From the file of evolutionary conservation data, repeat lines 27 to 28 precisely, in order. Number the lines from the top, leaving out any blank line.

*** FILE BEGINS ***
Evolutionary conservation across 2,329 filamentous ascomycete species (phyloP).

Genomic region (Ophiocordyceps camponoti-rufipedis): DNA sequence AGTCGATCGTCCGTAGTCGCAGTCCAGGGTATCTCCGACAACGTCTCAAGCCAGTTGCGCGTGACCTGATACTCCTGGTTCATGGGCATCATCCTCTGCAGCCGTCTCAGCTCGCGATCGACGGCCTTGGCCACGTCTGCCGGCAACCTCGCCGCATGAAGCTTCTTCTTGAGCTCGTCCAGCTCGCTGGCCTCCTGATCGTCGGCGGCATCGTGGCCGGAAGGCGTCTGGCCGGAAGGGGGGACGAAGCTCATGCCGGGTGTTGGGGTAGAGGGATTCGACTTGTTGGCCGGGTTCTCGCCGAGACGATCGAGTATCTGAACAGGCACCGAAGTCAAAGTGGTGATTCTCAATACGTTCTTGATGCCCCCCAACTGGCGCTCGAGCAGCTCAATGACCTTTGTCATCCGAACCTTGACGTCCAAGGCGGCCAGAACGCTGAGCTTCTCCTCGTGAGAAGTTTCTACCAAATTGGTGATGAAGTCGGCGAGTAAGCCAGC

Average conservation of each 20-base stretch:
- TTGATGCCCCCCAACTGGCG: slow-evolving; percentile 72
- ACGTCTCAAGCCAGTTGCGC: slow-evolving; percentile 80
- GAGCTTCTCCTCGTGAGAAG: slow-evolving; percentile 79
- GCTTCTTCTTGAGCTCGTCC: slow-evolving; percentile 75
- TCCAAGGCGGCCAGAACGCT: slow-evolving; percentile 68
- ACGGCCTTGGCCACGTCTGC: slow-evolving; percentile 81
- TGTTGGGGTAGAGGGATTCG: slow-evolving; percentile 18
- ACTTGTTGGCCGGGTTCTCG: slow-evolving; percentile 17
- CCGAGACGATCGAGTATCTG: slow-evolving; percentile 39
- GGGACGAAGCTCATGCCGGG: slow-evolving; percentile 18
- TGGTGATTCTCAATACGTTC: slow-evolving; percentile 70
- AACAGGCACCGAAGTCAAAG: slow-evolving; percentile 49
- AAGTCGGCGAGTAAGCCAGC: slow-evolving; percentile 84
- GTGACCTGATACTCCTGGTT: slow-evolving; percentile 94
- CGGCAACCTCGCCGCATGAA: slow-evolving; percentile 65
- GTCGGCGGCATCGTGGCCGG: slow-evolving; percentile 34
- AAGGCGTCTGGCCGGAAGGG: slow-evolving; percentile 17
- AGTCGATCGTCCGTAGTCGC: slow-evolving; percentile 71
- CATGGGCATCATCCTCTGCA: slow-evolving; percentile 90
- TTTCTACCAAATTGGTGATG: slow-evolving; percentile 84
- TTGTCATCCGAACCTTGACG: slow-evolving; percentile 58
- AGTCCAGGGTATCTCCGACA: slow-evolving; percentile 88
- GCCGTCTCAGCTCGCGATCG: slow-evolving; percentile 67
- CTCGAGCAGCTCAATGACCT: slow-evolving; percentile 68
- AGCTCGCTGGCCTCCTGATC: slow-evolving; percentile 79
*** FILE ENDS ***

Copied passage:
- CTCGAGCAGCTCAATGACCT: slow-evolving; percentile 68
- AGCTCGCTGGCCTCCTGATC: slow-evolving; percentile 79